Pedal person on bike
Ali Wilson-Pierce, a Pedal Person from 2010-2016. Photo: Courtesy of Pedal People.

In Northampton, Massachusetts, it’s not unusual to see a cyclist hauling a trailer full of recycling, trash, or compost.

Clegg: “We don’t have municipal trash or recycling pickup so people either bring it themselves, or hire big trash trucks or they hire us!”

'People either bring it themselves, or hire big trash trucks or they hire us!' Click To Tweet

That’s Ellen Clegg, one of about 15 worker-owners with the Pedal People Cooperative.

Pedal People averages over 500 bike-powered trash pickups a week. They also offer other emission-free services, like grocery delivery and moving help.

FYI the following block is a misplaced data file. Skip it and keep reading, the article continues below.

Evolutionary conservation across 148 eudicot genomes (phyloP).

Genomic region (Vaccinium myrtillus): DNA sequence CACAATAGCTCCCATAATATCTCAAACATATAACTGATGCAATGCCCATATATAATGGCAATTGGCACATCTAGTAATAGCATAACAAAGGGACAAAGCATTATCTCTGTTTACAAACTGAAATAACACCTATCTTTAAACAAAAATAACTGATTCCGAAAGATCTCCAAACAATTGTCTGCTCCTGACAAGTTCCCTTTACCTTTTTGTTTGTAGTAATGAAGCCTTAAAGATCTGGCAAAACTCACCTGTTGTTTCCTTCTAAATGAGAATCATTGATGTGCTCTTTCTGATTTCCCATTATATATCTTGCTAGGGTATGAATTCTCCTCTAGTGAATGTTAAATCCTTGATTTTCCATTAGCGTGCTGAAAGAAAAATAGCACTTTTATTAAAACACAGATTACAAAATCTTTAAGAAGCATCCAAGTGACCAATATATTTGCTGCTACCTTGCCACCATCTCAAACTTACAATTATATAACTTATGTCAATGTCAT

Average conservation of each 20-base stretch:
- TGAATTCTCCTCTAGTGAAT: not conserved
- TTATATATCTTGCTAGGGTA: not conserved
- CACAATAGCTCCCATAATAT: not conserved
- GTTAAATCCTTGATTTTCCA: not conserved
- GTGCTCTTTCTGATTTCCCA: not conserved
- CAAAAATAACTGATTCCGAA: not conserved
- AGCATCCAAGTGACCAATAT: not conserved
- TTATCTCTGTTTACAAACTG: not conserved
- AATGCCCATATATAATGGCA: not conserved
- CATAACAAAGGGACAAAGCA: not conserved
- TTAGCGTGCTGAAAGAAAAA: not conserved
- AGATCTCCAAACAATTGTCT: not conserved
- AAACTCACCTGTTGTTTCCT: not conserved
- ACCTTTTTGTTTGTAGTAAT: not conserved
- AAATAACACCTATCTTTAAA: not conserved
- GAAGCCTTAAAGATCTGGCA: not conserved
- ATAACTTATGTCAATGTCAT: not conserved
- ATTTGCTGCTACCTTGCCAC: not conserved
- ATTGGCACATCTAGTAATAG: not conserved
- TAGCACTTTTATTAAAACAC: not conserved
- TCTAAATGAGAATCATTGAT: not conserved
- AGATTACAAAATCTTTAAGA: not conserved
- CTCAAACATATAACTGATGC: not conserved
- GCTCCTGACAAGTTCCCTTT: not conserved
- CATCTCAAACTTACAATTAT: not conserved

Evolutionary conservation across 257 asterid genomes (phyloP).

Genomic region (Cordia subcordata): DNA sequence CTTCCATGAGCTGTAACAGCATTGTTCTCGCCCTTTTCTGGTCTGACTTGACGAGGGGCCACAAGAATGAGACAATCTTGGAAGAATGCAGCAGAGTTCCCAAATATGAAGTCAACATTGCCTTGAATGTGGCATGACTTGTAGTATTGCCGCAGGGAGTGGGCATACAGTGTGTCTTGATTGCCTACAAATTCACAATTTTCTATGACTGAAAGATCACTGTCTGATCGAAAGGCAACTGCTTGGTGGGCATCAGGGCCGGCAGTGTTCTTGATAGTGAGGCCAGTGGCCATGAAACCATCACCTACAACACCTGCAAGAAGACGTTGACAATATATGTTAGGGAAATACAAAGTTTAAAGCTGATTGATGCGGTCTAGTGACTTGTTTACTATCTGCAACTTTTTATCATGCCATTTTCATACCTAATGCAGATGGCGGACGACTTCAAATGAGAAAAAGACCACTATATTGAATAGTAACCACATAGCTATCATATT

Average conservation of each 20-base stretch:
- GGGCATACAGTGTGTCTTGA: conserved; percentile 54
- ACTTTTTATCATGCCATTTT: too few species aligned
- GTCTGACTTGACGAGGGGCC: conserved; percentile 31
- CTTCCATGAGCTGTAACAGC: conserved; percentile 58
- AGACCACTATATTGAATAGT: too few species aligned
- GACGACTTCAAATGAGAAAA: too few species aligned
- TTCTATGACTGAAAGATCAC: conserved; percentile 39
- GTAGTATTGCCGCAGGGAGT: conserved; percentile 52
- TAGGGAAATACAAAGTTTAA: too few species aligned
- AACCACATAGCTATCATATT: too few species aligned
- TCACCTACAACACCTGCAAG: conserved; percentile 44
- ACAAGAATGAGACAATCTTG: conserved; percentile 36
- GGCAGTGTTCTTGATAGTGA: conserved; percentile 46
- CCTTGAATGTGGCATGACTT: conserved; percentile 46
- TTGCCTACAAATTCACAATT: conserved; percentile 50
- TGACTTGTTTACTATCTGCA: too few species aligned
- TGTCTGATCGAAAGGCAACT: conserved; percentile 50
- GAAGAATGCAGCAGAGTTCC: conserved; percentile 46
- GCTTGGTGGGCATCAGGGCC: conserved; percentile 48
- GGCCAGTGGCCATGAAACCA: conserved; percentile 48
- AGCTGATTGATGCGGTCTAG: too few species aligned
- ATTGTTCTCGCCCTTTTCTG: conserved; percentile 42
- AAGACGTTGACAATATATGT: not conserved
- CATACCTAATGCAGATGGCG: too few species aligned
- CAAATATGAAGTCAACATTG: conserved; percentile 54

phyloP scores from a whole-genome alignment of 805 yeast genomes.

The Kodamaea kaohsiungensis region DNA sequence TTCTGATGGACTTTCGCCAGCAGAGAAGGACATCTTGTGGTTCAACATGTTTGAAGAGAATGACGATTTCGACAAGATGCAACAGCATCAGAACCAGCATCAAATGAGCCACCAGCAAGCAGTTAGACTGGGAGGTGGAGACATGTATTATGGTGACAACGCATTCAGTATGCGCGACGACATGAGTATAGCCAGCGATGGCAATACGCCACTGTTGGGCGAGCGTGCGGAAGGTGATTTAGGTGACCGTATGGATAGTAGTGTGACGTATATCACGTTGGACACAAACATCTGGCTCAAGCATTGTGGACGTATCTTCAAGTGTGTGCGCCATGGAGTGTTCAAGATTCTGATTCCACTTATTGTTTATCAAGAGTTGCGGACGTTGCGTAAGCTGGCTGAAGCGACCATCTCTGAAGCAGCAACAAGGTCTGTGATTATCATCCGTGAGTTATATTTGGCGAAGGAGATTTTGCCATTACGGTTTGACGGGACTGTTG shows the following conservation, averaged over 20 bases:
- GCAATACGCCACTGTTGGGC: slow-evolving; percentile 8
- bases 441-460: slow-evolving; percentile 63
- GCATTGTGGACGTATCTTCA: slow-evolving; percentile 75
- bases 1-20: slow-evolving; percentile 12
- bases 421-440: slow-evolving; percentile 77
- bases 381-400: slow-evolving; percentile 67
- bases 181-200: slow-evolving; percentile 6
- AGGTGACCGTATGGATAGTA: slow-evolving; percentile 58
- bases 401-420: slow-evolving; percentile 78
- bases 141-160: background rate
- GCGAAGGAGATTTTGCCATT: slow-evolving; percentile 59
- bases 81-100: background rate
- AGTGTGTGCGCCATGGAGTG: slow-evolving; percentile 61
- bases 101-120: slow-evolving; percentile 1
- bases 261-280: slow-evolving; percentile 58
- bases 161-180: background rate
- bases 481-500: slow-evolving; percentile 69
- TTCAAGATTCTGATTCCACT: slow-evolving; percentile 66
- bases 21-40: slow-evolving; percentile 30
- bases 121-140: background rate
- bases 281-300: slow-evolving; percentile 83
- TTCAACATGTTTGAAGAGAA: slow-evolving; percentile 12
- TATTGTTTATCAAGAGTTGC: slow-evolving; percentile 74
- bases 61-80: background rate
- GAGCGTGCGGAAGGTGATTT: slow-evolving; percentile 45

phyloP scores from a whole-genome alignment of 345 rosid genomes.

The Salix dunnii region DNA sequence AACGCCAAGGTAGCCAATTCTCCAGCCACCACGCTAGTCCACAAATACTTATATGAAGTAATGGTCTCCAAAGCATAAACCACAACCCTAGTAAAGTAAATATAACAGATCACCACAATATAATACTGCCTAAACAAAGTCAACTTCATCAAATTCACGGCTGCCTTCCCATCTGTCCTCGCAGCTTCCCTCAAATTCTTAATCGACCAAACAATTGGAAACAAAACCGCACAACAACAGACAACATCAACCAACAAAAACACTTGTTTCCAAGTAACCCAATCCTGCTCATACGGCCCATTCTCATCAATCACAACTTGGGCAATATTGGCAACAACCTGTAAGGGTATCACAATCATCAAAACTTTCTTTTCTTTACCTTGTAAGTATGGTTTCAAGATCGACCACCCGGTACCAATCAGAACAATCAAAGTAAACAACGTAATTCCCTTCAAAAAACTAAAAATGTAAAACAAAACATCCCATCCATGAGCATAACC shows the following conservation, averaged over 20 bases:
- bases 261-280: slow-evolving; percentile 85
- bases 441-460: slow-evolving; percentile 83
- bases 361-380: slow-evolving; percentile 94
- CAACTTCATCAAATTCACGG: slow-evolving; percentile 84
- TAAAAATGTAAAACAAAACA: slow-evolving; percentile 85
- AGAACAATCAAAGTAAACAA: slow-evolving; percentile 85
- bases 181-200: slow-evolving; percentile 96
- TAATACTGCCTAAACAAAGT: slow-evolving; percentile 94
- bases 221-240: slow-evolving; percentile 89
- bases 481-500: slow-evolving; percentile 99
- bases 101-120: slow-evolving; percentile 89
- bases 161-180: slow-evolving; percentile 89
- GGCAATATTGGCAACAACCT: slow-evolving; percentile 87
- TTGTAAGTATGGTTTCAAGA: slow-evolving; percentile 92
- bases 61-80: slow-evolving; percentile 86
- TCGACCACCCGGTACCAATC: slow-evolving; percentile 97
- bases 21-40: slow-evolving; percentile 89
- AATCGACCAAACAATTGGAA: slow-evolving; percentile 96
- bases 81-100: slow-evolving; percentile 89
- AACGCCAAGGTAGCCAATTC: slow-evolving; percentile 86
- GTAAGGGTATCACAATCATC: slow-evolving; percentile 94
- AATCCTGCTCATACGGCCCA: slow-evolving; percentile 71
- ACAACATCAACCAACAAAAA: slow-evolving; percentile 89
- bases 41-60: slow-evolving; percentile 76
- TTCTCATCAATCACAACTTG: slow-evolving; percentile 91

And, they offer yard care – but instead of gas mowers and leaf blowers, they use old fashioned push mowers, rakes, and scythes. And, of course, they get to you by bike.

Pedal People has been in business for 15 years, and in that time, Clegg thinks it set an example that helped expand Northampton’s bike culture.

Clegg: “There are many more people who now are … using more bikes in general and … people beginning to use smaller trailers and haul things themselves.”

It can be hard work. But Clegg says it’s worth it to help cut down on carbon pollution for the community and for the world.

Reporting credit: ChavoBart Digital Media.

Justyna Bicz is a Climate Connections contributor based in Chicago.

Topics: Transportation